An eccentric extended family comes to terms with fraught and awkward relationships in this heartfelt comedy by Noah Baumbach.
Dir. Noah Baumbach
2017 | USA | Comedy/Drama | 112 mins | 1.85:1 | English
NC16 (Netflix rating) for coarse language, sexual references and nudity
Cast: Adam Sandler, Ben Stiller, Grace Van Patten, Dustin Hoffman, Emma Thompson
Plot: An estranged family gathers together in New York City for an event celebrating the artistic work of their father.
Awards: Nom. for Palme d’Or (Cannes)
Subject Matter: Moderate – Family
Narrative Style: Slightly Complex
Audience Type: Slightly Mainstream
A couple of years before Noah Baumbach made Marriage Story (2019) for Netflix, he did another film, also distributed by Netflix, called The Meyerowitz Stories.
Marriage Story, of course, had tremendous success, and probably gained a new horde of fans for the American indie filmmaker, but to me, The Meyerowitz Stories is an even better film, and still very much under-the-radar.
With Adam Sandler and Ben Stiller headlining the cast, playing estranged brothers (or more accurately, one of them is a half-brother) whose love-hate relationship with each other and their father (as played by Dustin Hoffman) forms the crux of the narrative, The Meyerowitz Stories is a comedy with an unexpectedly wistful tone.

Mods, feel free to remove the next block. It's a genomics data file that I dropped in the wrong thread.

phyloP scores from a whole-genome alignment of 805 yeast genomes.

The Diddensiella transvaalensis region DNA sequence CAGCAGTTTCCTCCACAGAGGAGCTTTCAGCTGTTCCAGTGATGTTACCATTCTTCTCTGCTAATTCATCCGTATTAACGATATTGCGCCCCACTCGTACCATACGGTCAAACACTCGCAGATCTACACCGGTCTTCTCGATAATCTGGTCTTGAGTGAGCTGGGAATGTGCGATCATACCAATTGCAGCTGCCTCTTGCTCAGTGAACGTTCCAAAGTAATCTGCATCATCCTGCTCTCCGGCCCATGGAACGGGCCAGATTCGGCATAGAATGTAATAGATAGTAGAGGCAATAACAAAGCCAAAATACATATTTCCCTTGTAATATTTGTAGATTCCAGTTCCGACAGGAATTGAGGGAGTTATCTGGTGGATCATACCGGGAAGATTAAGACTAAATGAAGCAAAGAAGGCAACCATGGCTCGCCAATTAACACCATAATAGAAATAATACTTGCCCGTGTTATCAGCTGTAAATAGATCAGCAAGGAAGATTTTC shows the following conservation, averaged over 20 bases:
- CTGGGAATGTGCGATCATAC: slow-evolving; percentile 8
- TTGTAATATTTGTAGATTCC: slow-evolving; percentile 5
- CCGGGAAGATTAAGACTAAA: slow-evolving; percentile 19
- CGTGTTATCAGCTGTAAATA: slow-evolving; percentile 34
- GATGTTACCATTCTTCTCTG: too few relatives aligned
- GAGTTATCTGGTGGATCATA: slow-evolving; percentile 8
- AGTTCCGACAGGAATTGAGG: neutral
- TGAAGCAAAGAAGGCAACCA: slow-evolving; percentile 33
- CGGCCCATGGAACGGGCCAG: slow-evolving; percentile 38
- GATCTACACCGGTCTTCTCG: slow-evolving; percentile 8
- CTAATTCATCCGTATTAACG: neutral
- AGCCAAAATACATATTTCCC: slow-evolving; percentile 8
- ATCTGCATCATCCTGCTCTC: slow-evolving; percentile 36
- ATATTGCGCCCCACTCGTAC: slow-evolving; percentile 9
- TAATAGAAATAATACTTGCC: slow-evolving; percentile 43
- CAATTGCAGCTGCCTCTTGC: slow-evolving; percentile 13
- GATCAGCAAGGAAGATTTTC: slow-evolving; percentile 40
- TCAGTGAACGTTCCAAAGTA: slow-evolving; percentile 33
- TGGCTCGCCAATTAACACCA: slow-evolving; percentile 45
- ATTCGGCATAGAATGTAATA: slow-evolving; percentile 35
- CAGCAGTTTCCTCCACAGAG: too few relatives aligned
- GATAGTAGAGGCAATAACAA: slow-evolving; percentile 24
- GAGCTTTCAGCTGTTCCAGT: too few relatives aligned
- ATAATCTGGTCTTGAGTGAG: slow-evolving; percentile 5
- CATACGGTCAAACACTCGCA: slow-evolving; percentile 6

It could be one of Baumbach’s most heartfelt films to date as he deals with themes of acceptance and reconciliation in the context of an overly eccentric extended family whose past wounds flare up through moments of emotional vulnerability.
“It’s called flirting when you’re young. I’m not sure what it’s called when you’re over 70.”
As the title hints, The Meyerowitz Stories is told through chapters, or short stories if you will, that give us a better understanding of selected characters.
There is a recurring subtheme of art versus commerce, as the family’s patriarch, a retired professor-cum-artist, comes to terms with his mortality and the legacy of his work.
Baumbach weaves this into a story of feuding brothers who must decide how to treat their father’s legacy and the family home—in one of the film’s most memorable segments, Stiller and Sandler go toe-to-toe with each other in a physical scuffle, and later, suffer an emotional breakdown in public as they speak on behalf of their ill father.
You wouldn’t expect something like this from two popular comedians, but Baumbach’s style, always offbeat in its treatment of family or relational dynamics, seems to be only a natural fit.